No Relief

One of the positive things about TMD is that the symptoms ebb and flow. Usually, after about a week or two of pain and discomfort, you will experience a bout of relief which can last for months. If, however, you aren’t getting any relief from your TMD symptoms and you are consistently massaging and icing it, then you may need a more specialized form of treatment like surgery.

Excessive Clicking

One of the symptoms of TMD is clicking in the jaw when you move it side to side or up and down. And although some amount of clicking is normal, if the clicking is getting substantially worse and more painful, then you may need to consider a different treatment option.

TMD is one of the most common joint disorders. Luckily with at-home treatments, most patients can find some relief. If you have started to experience worsening symptoms like those listed above, it may be time to consider surgery. To learn more about TMD surgery or to schedule an appointment with our staff, contact Dennis W. Nagel today!

M is for Molar: Understanding Your Oral Anatomy

dental services Even though you may remember scenes from the hit 1980’s musical Little Shop of Horrors in which the sadist dentist was singing about bicuspids, you may not know what your bicuspids are or what they do. To help you gain a better understanding of your oral anatomy, we have created a brief article listing the different types of teeth that comprise your mouth. From your molars to your bicuspids, this article will leave you feeling more informed— especially before you watch Little Shop of Horrors again. Read on to learn more.

  • Molars: Your molars typically come in around the age of 12-18 months and then fall out later on in childhood. By giving your mouth the ability to chew and grind up food, your molars play a crucial role in your digestive system.
  • Bicuspids: Once your molars fall out, they are then replaced by your bicuspids or your adult molars.
  • Canines: Your canines are the four sharp pointy teeth that reside at the front of your mouth. Because they are the sharpest teeth in your mouth, they help you tear food apart and move it toward the back of your mouth where your bicuspids can finish the job.
  • Incisors: The first teeth that you ever get and the ones you want to look the prettiest are called your incisors. You have eight incisors total; four on the top and four on the bottom. Your incisors help to cut up food into smaller pieces— making it easier to digest.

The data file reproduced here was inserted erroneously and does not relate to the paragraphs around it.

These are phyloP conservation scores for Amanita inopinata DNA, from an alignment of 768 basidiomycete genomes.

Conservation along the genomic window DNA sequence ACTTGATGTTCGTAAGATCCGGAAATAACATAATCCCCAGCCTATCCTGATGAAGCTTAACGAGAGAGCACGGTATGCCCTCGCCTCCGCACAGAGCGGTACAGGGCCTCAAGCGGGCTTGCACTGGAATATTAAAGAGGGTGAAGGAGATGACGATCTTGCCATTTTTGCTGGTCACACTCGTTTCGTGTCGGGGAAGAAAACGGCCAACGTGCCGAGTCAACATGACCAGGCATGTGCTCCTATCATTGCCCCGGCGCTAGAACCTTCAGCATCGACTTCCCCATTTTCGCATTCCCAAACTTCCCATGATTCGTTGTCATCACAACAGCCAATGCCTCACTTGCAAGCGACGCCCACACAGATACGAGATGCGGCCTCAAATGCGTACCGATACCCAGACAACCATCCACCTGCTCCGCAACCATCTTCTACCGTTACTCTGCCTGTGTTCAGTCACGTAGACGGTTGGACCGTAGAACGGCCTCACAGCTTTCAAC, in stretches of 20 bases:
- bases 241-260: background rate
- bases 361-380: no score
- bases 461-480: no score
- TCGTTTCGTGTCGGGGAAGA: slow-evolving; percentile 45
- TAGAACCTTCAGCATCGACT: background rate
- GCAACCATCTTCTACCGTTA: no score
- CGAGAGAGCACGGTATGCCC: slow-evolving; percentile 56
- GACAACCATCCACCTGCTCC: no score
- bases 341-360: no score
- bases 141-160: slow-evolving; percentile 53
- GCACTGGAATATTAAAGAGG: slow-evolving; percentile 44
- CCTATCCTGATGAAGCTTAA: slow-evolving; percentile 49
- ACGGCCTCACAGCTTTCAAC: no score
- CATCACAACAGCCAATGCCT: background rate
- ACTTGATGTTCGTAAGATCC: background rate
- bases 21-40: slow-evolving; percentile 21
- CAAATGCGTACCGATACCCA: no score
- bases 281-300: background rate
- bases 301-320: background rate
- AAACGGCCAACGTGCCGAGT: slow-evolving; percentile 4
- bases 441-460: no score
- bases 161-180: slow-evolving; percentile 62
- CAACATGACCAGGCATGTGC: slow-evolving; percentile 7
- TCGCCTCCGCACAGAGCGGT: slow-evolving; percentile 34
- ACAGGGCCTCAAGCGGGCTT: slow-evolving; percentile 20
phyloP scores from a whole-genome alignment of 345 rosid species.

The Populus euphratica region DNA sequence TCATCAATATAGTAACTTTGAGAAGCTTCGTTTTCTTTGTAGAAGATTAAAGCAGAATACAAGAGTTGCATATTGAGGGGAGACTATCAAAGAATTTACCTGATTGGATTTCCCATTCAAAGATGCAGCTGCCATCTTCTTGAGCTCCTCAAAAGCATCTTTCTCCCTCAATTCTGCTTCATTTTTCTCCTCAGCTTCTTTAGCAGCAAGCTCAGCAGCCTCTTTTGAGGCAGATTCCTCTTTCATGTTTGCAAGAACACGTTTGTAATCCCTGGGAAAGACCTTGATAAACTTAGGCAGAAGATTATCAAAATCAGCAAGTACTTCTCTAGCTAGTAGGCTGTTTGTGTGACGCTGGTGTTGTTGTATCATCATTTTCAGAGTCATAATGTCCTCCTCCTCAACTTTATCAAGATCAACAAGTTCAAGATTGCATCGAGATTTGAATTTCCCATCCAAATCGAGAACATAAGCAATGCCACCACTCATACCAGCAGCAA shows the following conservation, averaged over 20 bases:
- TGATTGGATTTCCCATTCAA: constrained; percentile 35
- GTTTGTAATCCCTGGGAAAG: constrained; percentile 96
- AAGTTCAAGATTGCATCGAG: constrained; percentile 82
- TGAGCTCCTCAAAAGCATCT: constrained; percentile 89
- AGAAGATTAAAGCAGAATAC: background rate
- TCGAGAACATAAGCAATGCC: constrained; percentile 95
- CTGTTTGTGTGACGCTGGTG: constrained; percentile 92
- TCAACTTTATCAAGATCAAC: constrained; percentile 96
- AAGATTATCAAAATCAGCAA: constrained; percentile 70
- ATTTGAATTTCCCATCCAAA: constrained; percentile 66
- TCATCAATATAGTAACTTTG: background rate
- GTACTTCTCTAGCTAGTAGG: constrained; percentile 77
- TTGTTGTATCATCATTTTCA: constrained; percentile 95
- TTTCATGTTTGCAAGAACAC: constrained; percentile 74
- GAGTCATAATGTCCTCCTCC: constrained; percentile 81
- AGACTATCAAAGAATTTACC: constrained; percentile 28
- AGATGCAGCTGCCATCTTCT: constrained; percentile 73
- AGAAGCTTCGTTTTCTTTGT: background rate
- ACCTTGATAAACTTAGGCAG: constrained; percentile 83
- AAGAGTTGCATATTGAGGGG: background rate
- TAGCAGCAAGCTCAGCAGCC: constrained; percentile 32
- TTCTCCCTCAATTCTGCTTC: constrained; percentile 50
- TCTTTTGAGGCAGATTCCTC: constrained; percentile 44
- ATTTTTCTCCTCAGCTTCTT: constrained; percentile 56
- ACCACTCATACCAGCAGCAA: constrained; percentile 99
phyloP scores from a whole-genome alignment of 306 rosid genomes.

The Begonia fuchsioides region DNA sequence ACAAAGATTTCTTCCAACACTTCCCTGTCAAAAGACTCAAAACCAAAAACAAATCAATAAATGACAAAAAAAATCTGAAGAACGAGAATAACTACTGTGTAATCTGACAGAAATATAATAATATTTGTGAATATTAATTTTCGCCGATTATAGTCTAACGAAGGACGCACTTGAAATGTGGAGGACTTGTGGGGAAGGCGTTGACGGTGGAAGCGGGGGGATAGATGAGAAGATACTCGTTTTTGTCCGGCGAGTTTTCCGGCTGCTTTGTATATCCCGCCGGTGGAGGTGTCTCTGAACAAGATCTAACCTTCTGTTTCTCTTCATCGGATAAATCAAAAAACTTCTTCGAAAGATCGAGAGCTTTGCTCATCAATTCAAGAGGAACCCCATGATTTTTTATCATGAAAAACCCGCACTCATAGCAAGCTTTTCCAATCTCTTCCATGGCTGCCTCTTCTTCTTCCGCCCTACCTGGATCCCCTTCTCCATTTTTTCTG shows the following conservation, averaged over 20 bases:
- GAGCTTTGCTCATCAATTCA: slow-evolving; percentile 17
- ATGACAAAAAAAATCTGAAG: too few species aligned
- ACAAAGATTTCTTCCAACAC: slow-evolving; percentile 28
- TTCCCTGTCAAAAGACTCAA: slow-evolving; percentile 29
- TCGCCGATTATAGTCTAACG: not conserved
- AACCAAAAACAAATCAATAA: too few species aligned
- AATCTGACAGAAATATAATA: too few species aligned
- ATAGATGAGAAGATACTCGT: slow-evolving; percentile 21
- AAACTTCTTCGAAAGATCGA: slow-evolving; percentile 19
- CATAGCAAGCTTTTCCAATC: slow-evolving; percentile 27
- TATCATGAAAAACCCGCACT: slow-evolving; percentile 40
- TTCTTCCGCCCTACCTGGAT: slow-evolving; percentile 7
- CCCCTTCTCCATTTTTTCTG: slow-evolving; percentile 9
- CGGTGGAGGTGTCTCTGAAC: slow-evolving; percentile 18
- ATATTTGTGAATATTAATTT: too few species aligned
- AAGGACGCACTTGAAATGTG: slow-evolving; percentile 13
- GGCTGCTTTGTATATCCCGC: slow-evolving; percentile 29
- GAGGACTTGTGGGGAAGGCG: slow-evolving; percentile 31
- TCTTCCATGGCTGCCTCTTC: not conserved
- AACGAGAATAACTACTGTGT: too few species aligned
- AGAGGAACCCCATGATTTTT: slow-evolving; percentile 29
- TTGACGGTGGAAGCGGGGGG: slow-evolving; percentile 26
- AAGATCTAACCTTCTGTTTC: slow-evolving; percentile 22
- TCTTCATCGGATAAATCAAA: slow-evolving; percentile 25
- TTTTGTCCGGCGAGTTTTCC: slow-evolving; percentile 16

By understanding the basic anatomy of your mouth, you can not only better understand your favorite musical but what your mouth is doing every time you bit into a juicy apple. If you would like to learn more about your teeth or how you can take better care of them, contact Dr. Dennis W. Nagel today to schedule an appointment!

How to Properly Floss

General Dentistry Grand Rapids, MIYou’ve been told time and time again since you were a toddler that you have to brush and floss your teeth before bed. And although you may have done it thousands of times, you may not know how to properly floss your teeth— especially if you have braces or a built-in retainer. To help you get a cleaner mouth and fewer cavities, use this easy guide on how to properly floss your teeth. Read on to learn more.

Step 1: Choose the Right Floss

There are two main types of dental floss: waxed and unwaxed. Waxed dental floss is more popular because it creates a smoother barrier between your gums and the floss itself.

Step 2: Grab Enough

Most people aren’t using enough floss to get around all of their teeth. On average, you should be using about 18-24 inches of floss every time.

Step 3: Weave in and Out

Starting from your back molars, weave the dental floss in and out of your teeth— focusing on the hard to reach areas. If you have a built-in retainer or braces, try using a flossing tool that will help you get the floss in between your teeth.

Step 4: Rinse the Floss

Every time you weave the floss in between your teeth, you will pull out some plaque. Make sure to rinse your floss off with clean water in between each tooth so that you don’t spread the plaque across your other teeth.

Step 5: Swish Your Mouth

Using either mouthwash or water, swish your mouth to get out any extra plaque or tartar from out of your teeth so that you don’t get cavities.

Step 6: Repeat

Repeat each step at least twice a day or after every meal.

Flossing is one of the most important steps of having good dental hygiene. If you would like to learn more about your dental health, contact Dr. Dennis W. Nagel today and schedule an appointment!

3 Things to Know About the Art of Swishing